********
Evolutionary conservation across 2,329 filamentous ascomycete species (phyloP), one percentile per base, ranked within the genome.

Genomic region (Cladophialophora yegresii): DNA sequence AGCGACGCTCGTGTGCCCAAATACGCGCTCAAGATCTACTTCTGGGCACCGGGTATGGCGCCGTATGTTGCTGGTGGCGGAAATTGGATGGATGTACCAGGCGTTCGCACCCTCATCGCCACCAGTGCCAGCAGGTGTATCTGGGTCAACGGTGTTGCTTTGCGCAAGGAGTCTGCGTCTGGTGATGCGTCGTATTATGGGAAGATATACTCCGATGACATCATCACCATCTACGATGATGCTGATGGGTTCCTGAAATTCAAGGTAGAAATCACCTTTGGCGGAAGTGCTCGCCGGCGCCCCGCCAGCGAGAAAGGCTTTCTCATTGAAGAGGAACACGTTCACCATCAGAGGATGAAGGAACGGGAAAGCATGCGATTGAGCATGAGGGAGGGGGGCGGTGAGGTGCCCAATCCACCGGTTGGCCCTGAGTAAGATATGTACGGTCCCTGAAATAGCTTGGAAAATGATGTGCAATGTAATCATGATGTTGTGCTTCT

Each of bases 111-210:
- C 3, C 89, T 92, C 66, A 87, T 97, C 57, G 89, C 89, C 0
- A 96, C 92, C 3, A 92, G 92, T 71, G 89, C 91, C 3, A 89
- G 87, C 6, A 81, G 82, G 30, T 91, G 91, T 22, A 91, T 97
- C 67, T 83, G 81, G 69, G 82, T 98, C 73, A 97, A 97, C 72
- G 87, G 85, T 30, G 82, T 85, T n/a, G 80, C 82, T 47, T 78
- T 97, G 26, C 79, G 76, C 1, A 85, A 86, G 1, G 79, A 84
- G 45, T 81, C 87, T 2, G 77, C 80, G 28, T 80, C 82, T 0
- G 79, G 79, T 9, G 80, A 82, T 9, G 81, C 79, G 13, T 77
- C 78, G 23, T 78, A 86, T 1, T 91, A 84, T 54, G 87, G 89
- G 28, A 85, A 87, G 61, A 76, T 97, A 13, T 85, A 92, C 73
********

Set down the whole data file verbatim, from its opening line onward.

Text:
Evolutionary conservation across 2,329 filamentous ascomycete species (phyloP), one percentile per base, ranked within the genome.

Genomic region (Cladophialophora yegresii): DNA sequence AGCGACGCTCGTGTGCCCAAATACGCGCTCAAGATCTACTTCTGGGCACCGGGTATGGCGCCGTATGTTGCTGGTGGCGGAAATTGGATGGATGTACCAGGCGTTCGCACCCTCATCGCCACCAGTGCCAGCAGGTGTATCTGGGTCAACGGTGTTGCTTTGCGCAAGGAGTCTGCGTCTGGTGATGCGTCGTATTATGGGAAGATATACTCCGATGACATCATCACCATCTACGATGATGCTGATGGGTTCCTGAAATTCAAGGTAGAAATCACCTTTGGCGGAAGTGCTCGCCGGCGCCCCGCCAGCGAGAAAGGCTTTCTCATTGAAGAGGAACACGTTCACCATCAGAGGATGAAGGAACGGGAAAGCATGCGATTGAGCATGAGGGAGGGGGGCGGTGAGGTGCCCAATCCACCGGTTGGCCCTGAGTAAGATATGTACGGTCCCTGAAATAGCTTGGAAAATGATGTGCAATGTAATCATGATGTTGTGCTTCT

Each of bases 111-210:
- C 3, C 89, T 92, C 66, A 87, T 97, C 57, G 89, C 89, C 0
- A 96, C 92, C 3, A 92, G 92, T 71, G 89, C 91, C 3, A 89
- G 87, C 6, A 81, G 82, G 30, T 91, G 91, T 22, A 91, T 97
- C 67, T 83, G 81, G 69, G 82, T 98, C 73, A 97, A 97, C 72
- G 87, G 85, T 30, G 82, T 85, T n/a, G 80, C 82, T 47, T 78
- T 97, G 26, C 79, G 76, C 1, A 85, A 86, G 1, G 79, A 84
- G 45, T 81, C 87, T 2, G 77, C 80, G 28, T 80, C 82, T 0
- G 79, G 79, T 9, G 80, A 82, T 9, G 81, C 79, G 13, T 77
- C 78, G 23, T 78, A 86, T 1, T 91, A 84, T 54, G 87, G 89
- G 28, A 85, A 87, G 61, A 76, T 97, A 13, T 85, A 92, C 73